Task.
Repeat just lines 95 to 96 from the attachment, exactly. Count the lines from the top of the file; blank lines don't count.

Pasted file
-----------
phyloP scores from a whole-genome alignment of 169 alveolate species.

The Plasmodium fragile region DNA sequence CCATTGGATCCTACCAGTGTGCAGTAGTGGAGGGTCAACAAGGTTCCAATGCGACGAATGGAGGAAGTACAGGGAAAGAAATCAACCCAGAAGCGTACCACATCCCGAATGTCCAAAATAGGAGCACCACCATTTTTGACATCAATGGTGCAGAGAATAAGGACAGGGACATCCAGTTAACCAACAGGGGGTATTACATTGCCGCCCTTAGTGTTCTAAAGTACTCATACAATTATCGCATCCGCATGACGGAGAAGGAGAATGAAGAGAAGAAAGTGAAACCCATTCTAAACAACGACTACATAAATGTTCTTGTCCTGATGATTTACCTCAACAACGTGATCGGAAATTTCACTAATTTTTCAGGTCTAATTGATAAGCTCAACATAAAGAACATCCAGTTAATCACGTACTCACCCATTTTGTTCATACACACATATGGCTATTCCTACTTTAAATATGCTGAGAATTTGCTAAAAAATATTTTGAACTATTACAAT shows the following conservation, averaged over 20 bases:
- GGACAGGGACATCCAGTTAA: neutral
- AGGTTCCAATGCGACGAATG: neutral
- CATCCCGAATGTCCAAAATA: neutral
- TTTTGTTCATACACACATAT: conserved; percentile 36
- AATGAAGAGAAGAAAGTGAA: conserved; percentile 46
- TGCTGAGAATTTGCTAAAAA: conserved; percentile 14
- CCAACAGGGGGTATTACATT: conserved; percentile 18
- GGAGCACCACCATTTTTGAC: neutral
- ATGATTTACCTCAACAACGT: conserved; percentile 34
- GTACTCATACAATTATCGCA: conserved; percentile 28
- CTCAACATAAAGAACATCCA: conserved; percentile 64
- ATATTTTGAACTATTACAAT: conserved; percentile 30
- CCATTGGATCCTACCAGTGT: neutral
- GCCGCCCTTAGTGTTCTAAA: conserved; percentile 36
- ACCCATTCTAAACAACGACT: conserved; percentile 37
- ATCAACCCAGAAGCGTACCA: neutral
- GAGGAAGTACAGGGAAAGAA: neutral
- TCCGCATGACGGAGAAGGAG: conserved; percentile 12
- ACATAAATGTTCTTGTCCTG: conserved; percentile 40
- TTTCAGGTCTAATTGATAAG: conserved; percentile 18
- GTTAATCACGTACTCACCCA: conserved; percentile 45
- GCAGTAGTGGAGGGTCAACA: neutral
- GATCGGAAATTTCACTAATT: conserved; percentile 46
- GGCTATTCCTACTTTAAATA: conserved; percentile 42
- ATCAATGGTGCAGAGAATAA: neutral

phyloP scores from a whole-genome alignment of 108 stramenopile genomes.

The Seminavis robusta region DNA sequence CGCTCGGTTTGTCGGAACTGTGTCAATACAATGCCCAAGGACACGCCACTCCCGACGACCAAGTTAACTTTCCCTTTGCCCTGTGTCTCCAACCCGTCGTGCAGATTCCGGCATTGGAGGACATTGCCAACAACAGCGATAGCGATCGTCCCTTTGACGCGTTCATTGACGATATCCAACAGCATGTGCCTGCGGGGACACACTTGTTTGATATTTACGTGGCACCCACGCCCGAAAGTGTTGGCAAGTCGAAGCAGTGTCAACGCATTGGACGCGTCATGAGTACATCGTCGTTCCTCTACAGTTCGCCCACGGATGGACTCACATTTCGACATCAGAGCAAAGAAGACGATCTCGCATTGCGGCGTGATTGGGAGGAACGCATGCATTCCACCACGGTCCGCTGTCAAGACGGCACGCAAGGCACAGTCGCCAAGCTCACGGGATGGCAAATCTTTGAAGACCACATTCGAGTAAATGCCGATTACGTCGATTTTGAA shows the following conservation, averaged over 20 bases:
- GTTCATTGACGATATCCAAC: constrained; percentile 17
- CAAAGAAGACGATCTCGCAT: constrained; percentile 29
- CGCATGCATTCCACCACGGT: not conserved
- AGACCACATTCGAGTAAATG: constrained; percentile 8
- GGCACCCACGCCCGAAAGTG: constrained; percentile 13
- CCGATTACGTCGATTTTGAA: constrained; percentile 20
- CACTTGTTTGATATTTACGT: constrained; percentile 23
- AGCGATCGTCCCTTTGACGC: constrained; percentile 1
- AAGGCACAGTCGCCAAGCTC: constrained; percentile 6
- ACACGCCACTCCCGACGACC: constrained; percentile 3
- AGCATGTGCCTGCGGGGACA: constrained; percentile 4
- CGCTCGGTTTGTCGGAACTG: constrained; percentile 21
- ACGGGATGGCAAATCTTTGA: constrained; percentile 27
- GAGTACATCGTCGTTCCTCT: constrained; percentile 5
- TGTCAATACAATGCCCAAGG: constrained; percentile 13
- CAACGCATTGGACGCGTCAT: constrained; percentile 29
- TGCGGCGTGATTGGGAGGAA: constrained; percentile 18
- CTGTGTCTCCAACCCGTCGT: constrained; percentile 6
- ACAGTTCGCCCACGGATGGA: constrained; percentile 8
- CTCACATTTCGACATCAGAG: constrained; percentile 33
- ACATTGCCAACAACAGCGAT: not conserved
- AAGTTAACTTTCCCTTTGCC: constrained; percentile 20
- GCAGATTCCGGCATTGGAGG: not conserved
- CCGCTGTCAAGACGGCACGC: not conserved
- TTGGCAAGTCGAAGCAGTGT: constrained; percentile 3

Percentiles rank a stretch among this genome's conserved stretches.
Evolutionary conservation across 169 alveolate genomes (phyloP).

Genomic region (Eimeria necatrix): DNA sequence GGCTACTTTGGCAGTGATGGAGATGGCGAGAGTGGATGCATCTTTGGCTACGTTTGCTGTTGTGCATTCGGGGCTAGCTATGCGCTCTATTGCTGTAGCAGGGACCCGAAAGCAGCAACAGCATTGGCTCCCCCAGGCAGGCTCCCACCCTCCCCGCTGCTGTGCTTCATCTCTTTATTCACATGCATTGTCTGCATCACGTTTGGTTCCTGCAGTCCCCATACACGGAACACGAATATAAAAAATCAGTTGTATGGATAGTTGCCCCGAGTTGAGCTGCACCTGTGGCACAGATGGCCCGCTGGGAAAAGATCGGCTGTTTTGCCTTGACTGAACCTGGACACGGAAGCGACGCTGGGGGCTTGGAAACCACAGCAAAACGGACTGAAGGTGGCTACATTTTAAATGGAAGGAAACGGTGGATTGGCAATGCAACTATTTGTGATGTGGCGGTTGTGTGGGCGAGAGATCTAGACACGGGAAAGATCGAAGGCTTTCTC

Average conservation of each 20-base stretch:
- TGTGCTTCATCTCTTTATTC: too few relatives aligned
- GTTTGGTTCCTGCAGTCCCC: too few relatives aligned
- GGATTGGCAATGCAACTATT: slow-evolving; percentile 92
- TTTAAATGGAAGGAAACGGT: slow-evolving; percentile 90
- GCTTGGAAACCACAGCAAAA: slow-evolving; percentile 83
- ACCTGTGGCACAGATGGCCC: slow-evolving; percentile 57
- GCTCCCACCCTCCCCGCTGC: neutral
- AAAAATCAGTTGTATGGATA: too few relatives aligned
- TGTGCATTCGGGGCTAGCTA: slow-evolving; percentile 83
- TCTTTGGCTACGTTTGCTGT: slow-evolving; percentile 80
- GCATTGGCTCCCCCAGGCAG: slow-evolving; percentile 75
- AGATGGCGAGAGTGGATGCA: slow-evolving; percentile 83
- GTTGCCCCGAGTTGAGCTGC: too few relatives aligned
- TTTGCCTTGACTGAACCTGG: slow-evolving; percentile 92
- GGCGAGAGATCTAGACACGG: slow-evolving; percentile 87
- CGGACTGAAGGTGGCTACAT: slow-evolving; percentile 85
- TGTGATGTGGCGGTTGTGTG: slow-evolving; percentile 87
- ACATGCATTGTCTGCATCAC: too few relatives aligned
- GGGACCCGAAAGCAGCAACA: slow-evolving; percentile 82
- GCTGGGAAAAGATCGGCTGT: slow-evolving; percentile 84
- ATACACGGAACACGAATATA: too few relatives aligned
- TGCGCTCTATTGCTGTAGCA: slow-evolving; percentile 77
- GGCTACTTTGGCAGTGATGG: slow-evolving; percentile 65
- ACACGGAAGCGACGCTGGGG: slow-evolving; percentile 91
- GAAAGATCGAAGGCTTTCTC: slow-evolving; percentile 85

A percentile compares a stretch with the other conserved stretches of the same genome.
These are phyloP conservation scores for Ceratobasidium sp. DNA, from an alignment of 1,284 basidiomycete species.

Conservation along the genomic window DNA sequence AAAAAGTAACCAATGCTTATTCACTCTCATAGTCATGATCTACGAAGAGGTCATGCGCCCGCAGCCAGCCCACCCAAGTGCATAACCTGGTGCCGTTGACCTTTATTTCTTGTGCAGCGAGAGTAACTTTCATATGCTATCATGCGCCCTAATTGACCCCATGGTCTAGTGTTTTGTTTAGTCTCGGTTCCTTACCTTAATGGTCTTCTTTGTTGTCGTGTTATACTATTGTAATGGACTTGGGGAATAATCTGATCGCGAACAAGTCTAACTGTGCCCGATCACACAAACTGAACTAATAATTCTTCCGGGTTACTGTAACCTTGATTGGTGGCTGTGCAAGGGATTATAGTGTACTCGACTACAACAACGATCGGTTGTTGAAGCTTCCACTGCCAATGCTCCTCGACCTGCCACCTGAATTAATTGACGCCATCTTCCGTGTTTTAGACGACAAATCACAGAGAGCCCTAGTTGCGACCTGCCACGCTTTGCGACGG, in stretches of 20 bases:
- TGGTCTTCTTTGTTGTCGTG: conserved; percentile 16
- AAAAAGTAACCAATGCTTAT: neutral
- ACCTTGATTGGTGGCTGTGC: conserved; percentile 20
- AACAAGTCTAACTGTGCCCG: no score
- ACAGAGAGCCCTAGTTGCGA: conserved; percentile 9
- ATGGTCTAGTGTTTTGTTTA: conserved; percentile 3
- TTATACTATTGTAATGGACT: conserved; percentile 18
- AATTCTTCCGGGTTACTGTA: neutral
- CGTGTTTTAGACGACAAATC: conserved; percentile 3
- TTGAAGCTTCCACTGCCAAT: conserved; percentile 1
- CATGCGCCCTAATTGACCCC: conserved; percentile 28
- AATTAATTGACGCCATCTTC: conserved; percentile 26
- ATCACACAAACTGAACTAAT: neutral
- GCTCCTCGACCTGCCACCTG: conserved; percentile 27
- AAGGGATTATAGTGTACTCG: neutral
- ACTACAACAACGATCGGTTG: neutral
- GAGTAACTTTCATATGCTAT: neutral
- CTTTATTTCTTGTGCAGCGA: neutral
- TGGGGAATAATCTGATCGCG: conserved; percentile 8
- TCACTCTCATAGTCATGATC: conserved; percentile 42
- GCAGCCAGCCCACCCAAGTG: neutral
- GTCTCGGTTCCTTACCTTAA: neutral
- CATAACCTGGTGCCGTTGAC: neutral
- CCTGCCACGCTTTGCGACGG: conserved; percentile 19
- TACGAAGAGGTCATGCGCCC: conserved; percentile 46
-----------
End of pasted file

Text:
- CGTGTTTTAGACGACAAATC: conserved; percentile 3
- TTGAAGCTTCCACTGCCAAT: conserved; percentile 1